All of these examples have one thing in common: business agility. More specifically, they’ve switched from old thinking to thinking differently about the efficacy and scalability of their businesses. Since the 2000s, Agile has been nearly synonymous with the software development industry. What started out as a dozen or so people writing the Agile Manifesto to declare their intentions of thinking differently about software development was really just a new way of taking the thinking inherent in Toyota Production System (Lean) and applying it to how software could be created, tested, deployed, measured, validated and updated.
Business Agility as a Competitive Advantage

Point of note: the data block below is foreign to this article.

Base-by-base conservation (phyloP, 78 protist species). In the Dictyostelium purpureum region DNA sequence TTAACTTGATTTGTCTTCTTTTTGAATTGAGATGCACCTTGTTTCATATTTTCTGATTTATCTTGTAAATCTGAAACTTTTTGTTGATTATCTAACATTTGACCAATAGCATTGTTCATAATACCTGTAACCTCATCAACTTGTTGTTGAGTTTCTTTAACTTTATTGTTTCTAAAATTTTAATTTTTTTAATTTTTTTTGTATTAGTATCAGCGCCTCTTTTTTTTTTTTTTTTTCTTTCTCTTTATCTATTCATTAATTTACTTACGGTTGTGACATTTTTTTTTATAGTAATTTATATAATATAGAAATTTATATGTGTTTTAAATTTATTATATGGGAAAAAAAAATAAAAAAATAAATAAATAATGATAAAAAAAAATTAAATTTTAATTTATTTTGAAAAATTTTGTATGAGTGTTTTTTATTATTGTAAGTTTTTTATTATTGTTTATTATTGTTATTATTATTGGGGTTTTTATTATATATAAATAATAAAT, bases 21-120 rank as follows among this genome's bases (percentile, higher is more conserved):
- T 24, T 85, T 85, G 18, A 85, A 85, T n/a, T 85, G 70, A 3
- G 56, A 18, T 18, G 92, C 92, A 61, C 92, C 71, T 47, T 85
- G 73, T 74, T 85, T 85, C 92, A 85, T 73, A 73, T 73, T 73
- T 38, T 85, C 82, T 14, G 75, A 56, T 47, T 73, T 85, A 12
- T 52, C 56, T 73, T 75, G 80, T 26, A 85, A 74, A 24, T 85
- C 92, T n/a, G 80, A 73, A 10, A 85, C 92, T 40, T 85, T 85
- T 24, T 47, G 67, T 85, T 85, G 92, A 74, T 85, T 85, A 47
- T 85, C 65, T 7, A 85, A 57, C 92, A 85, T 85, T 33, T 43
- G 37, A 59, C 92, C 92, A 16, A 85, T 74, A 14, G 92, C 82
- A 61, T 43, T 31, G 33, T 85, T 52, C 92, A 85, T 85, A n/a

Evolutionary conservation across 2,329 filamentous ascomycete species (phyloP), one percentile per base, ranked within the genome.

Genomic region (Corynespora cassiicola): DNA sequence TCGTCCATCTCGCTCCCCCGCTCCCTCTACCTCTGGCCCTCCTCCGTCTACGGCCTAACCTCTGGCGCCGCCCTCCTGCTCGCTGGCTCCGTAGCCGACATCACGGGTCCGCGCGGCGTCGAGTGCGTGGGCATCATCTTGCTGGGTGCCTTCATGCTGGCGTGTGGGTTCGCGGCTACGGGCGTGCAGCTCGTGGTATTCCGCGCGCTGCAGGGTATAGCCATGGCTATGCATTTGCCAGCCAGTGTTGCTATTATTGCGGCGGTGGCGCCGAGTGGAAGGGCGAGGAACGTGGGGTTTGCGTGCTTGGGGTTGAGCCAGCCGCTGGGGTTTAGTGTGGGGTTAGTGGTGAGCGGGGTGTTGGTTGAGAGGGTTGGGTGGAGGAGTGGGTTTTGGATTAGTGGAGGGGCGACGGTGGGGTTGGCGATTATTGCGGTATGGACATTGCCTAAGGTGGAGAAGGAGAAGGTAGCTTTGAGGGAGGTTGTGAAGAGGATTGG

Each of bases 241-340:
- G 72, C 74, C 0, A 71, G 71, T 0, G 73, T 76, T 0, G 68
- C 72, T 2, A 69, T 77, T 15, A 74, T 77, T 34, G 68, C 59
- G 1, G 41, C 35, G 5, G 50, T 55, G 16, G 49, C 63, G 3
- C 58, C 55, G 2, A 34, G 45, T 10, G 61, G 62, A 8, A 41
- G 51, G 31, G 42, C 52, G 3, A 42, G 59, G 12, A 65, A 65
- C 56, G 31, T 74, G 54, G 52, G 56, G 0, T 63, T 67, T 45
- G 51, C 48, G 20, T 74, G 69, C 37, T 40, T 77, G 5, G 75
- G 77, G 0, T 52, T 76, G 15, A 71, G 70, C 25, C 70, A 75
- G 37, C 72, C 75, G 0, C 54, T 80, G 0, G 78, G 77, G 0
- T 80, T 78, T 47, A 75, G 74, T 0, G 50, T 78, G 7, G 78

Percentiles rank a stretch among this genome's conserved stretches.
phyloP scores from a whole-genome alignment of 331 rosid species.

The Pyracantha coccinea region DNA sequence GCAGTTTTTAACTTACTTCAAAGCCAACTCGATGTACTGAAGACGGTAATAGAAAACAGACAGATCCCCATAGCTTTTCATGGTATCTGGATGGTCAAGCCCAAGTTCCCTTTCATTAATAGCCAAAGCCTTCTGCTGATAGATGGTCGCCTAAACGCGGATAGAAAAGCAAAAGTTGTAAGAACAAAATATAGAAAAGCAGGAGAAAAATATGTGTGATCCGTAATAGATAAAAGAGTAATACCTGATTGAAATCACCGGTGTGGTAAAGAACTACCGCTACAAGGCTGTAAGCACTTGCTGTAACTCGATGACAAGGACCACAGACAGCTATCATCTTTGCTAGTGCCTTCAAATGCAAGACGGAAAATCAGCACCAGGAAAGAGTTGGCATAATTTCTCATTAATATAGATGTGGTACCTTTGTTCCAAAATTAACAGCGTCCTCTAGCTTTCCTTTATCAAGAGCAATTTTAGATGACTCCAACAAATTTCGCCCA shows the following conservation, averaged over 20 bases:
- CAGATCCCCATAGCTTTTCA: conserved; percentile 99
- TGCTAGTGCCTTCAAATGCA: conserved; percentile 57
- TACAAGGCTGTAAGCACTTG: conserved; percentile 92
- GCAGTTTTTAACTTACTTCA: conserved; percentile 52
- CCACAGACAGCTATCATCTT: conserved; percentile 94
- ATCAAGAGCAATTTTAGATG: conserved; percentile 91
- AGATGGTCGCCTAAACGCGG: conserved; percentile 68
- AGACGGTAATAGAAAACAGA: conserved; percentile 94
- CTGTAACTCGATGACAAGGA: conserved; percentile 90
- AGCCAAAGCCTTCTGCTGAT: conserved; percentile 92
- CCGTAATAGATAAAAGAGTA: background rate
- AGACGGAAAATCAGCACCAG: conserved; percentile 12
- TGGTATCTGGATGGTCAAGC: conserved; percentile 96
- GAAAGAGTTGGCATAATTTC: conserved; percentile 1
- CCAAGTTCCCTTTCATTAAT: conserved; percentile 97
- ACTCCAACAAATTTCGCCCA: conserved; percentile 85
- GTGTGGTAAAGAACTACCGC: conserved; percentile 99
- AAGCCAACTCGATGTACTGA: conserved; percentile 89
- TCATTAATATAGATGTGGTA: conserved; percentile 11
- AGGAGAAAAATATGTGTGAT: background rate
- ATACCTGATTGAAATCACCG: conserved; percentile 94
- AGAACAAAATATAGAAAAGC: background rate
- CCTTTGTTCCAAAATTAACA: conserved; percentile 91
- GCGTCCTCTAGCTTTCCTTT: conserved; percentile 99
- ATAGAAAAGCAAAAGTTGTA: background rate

In 2009, I found myself at a Software-as-a-Service (SaaS) company leading marketing and communications. Walking into the software development area blew my mind: a 60-foot-long, magnetic whiteboard with cards showing work in progress across multiple teams. Because my team needed to know what was being worked on for upcoming releases so that we could prepare the content for promotion, I began meeting with the leaders of the software teams and learned about a particular flavor of Agile called Scrum. My boss thought it was impressive and led the effort for us to try applying Scrum to marketing and community management. The end result was a lot of learning, some key lessons, and ultimately a better way to work as a team to deliver value at speed with consistency. Over the next decade, I learned even more about Agile and came to understand that no matter the flavor for the framework (Scrum, Kanban, Scrumban, Lean, etc.) the principles were undeniably true and helpful for thinking differently and doing better quality work by consistently improving and continually delivering together.